But I’ve since come to see that the picture is rather more complicated, as it almost always is. Fr. Oliver’s own book on converts to Orthodoxy has been tremendously illuminating here, as has Amy Slagle’s earlier book on coverts. So too have conversations been with my friends, the Orthodox priests Michael Plekon and Bill Mills, as well as the Orthodox scholars Nicholas Denysenko and Brandon Gallaher, and others involved in pastoral ministry. Finally, my own students have been deeply challenging here. When I started teaching my introductory course on Eastern Christianity in Indiana in 2008, I very romantically assumed that my students, who were required every semester to attend at least one Orthodox Divine Liturgy and then write about it, would all leave the church staggered just as the embassy of Grand Prince Vladimir was: “we knew not whether we were in heaven or on earth, but we know that God dwells there. We cannot forget that beauty.” I have been depressed, but no longer surprised, to report that at most 10% of my students have that response. Many others leave unmoved. Still others, the most vocal group, can’t get out of the church fast enough because it’s the strangest thing they have ever encountered, and don’t you know all that incense will give you cancer, all that fasting will make you diabetic, all that kissing of icons is unhygienic, and all that sharing of the same communion spoon is the most unspeakably gross thing in the history of the world and will surely be responsible for the next pandemic?

All of these interlocutors of mine have forced me to re-think Eliot’s idea that a vigorous, strict, ascetically demanding form of Christianity is not only the way to staunch ecclesial decline, but is precisely the means by which to build up huge parishes full of zealous converts who fast twice a week; become vegans during Lent; tithe; do missionary work; attend Matins, Vespers, Akathists, Pre-Sanctified, and Liturgy on every feast and its vigil and post-feast; work in the local soup-kitchen; serve on six parish committees; and lead exemplary lives of holiness with saintly families who are all heavily involved in the church. Strictness, in other words, equals “success,” where success is defined as having millions of new members every decade.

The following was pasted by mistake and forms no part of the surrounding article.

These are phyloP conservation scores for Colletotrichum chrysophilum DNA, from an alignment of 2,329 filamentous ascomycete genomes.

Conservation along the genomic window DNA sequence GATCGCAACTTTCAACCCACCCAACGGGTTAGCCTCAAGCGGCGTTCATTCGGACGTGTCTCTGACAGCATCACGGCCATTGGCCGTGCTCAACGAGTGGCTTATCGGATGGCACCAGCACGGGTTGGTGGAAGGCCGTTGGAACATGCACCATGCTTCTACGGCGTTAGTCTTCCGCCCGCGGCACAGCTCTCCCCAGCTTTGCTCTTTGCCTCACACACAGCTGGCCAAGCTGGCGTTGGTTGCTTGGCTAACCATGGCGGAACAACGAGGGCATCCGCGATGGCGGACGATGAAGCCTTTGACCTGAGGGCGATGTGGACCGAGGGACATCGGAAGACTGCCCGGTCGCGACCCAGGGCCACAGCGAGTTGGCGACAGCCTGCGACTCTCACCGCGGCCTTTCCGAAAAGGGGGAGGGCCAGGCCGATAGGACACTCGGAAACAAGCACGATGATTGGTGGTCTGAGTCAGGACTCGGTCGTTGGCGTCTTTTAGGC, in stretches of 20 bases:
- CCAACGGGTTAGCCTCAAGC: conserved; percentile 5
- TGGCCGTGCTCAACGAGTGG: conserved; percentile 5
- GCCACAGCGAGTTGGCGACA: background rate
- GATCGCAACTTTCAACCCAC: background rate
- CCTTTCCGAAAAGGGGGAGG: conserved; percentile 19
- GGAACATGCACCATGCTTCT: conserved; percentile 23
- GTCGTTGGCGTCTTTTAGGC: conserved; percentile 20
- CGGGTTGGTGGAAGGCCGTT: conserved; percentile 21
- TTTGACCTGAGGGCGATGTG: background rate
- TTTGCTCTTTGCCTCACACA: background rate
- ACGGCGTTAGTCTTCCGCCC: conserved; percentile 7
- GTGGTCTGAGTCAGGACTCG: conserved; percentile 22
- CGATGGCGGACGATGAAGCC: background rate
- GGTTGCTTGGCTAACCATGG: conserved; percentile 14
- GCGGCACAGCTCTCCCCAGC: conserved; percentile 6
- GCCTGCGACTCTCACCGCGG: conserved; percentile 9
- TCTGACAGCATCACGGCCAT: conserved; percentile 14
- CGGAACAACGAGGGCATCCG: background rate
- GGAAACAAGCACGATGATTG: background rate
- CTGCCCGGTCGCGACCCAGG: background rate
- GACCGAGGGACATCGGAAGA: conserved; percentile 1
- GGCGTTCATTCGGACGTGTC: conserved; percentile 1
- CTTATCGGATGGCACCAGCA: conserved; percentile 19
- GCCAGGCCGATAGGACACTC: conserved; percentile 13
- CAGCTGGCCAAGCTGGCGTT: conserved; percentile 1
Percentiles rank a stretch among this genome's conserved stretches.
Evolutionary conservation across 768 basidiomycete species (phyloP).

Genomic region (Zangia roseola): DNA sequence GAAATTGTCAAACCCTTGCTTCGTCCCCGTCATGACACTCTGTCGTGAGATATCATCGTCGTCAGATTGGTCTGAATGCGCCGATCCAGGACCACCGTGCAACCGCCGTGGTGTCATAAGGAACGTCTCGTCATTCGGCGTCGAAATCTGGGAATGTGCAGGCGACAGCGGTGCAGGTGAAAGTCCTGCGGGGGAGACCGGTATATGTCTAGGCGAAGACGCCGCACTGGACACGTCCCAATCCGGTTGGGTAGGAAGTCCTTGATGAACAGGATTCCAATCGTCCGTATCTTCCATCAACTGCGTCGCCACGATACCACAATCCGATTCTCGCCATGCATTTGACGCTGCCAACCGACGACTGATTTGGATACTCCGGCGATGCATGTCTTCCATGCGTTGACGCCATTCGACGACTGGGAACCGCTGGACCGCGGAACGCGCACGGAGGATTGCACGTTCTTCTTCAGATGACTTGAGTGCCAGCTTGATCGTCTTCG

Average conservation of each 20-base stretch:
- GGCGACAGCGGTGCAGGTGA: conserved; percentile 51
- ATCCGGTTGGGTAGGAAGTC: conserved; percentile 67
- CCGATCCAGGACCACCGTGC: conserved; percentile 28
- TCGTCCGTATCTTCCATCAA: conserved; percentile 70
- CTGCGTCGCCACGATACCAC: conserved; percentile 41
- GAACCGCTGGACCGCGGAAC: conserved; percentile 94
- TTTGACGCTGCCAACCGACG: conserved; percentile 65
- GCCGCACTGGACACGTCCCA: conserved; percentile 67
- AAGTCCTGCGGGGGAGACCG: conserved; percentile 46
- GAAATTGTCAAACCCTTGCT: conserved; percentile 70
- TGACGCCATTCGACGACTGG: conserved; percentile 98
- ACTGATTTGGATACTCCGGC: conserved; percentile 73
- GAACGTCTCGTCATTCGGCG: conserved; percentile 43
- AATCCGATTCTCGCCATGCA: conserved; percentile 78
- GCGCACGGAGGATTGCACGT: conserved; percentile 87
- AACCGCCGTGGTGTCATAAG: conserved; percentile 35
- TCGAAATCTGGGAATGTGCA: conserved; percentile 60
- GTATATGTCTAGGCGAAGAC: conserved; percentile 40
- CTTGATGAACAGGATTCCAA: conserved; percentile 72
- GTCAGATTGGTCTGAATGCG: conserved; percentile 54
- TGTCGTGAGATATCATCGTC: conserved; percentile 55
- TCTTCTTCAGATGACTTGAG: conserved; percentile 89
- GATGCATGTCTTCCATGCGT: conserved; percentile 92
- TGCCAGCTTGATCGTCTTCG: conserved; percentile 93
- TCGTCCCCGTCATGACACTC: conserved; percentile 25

Now I’m not so sure about this because the evidence seems lacking. Have we seen massive growth in Eastern Christianity in North America? No. Are most people today really interested in a strict, demanding form of Christianity, or are such folks a distinct minority (and not always the healthiest of minorities, either)? Is there a balance somewhere between a latitudinarian approach of extreme laxity, on the one hand, and a quasi-monastic approach of hyper-strictness on the other?

I still deplore the tendency to try to make Christianity seem “relevant.” I still refuse to countenance the changes made by Anglicans and others in many areas. I still think an easy Christian life is indeed a betrayal of the gospel in crucial ways. But is strictness the answer? Will that bring the masses back, or keep them in? I have no clear answers here.Thoughts?

Mainline Decline: What Lessons are There?

In my last post, I shared an article highlighting the Protestant Episcopal Church’s struggles to pay off budget and retain members.  Although I’m well aware that the internal struggles of the PECUSA are not the same as the various Eastern Christian Churches, I thought that article made sense to share in light of the recent posts on Matthew Heimbach.  Why?  Well, because the Heimbach scandal suggests there is something in Orthodoxy that has allowed him and his friends to latch onto Orthodoxy as supportive of their views.  So, what would happen if the Orthodox responded by knee-jerking in a completely opposite manner?  The PECUSA struggles suggest we’d lose members.  Now, numbers are not everything–quality is more important than mere quantity, as every mission plant pastor/priest knows, but they can be indicative at times and I suspect they might be in the case of the PECUSA.